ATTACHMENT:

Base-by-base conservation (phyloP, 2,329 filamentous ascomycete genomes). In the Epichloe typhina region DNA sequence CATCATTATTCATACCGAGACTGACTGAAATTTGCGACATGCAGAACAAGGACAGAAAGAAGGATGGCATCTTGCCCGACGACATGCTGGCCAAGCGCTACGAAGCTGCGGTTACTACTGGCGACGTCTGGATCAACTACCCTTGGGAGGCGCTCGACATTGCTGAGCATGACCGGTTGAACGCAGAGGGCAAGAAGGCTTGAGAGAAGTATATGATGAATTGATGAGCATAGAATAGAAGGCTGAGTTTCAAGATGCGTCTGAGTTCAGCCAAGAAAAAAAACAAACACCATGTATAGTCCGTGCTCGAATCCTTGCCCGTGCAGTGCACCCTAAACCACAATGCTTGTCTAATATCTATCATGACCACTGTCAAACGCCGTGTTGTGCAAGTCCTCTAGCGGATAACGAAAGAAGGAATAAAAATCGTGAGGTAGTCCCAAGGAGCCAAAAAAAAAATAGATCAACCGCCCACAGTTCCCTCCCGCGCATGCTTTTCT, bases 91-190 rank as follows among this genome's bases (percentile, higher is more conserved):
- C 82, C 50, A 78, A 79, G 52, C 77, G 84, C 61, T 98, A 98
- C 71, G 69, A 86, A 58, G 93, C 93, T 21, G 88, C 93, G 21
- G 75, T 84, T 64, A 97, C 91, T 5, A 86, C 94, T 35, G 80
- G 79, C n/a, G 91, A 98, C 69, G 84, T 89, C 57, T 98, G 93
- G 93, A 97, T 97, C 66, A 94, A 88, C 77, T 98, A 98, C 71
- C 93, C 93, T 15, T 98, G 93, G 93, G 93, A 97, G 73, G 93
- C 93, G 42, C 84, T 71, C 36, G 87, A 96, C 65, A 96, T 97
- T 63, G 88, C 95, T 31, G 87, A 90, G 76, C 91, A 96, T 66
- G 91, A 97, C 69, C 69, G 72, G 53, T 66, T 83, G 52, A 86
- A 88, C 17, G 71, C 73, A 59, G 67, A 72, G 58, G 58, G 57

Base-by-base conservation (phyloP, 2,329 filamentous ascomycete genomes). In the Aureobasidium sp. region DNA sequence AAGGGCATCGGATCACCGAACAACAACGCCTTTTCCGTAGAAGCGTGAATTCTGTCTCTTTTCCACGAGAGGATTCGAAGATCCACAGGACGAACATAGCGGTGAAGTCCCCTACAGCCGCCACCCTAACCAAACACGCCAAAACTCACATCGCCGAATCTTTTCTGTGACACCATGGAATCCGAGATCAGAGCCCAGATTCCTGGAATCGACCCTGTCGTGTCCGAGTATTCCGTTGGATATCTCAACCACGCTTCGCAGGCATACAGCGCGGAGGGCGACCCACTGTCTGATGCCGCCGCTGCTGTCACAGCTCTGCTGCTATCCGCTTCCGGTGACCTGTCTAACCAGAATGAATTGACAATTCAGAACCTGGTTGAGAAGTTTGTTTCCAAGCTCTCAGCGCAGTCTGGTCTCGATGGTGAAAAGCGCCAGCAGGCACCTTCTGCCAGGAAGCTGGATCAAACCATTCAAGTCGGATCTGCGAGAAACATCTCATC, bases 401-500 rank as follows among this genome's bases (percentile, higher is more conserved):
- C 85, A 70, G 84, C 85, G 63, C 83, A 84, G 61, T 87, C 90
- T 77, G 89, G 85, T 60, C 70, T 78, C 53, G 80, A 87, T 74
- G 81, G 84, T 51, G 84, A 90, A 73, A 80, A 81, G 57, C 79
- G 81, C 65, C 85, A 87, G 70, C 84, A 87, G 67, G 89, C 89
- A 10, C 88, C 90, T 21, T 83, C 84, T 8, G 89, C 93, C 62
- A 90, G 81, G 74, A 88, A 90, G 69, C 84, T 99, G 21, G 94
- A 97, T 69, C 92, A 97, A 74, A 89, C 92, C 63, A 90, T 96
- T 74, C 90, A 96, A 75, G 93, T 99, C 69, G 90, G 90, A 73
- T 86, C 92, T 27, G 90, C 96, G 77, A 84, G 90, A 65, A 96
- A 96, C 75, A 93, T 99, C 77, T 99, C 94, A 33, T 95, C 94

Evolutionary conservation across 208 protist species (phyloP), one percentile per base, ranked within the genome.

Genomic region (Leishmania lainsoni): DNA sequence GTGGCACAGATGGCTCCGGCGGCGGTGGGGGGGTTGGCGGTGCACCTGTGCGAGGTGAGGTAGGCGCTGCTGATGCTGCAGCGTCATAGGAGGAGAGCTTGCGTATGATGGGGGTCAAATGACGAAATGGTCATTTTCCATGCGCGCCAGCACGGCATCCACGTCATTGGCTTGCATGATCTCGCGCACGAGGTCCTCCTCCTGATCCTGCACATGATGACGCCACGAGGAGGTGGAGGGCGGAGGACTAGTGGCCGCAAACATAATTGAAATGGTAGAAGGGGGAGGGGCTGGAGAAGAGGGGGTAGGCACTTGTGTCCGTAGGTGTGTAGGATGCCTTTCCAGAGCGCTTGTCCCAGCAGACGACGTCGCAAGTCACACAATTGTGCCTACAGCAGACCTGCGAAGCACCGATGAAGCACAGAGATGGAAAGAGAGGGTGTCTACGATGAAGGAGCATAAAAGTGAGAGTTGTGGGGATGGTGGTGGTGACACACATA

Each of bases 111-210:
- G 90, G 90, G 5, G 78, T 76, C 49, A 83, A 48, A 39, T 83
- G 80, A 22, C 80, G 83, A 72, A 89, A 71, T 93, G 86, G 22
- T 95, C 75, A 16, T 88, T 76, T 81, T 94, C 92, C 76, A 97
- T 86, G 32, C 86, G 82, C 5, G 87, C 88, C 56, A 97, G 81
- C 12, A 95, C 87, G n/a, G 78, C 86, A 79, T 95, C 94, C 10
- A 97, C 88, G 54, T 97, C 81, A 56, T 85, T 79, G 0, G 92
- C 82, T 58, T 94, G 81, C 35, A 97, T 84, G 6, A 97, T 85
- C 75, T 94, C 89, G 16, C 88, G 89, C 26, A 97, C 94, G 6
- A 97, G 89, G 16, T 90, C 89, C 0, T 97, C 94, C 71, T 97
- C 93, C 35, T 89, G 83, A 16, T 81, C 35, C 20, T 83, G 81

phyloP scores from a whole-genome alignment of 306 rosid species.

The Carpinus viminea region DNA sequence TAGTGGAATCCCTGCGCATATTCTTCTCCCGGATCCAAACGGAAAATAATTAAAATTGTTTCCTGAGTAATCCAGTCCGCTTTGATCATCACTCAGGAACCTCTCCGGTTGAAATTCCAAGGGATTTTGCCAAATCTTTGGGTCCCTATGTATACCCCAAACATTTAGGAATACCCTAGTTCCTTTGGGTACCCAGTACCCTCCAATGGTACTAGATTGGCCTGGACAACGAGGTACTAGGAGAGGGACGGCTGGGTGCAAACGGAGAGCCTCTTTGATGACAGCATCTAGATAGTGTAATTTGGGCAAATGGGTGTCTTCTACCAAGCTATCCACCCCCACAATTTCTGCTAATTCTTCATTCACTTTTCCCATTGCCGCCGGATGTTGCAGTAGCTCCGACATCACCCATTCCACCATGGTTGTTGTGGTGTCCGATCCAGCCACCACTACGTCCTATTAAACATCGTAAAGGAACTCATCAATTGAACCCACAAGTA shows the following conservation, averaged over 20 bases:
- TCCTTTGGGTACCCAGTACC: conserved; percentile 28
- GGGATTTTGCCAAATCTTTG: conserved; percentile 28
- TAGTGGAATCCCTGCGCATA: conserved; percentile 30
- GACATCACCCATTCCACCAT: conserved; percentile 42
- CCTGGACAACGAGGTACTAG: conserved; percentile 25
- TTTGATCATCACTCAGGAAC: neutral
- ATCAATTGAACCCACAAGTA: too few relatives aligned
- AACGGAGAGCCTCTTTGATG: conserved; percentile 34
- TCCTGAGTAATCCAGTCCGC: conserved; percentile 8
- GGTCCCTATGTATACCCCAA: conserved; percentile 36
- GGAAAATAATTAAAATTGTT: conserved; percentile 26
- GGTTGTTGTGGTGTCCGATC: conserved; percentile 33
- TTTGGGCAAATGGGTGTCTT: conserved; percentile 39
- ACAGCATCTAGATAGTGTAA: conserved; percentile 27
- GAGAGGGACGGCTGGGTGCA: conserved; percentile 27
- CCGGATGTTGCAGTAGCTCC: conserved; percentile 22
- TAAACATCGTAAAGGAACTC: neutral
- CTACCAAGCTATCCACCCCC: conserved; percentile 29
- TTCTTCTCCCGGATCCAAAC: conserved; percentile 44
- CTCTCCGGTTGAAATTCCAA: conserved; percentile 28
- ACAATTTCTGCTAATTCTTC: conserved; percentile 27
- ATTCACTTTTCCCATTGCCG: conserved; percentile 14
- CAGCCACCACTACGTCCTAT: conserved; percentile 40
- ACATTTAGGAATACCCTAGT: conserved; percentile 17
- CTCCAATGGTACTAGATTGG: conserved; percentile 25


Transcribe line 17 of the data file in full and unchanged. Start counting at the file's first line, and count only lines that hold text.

- A 10, C 88, C 90, T 21, T 83, C 84, T 8, G 89, C 93, C 62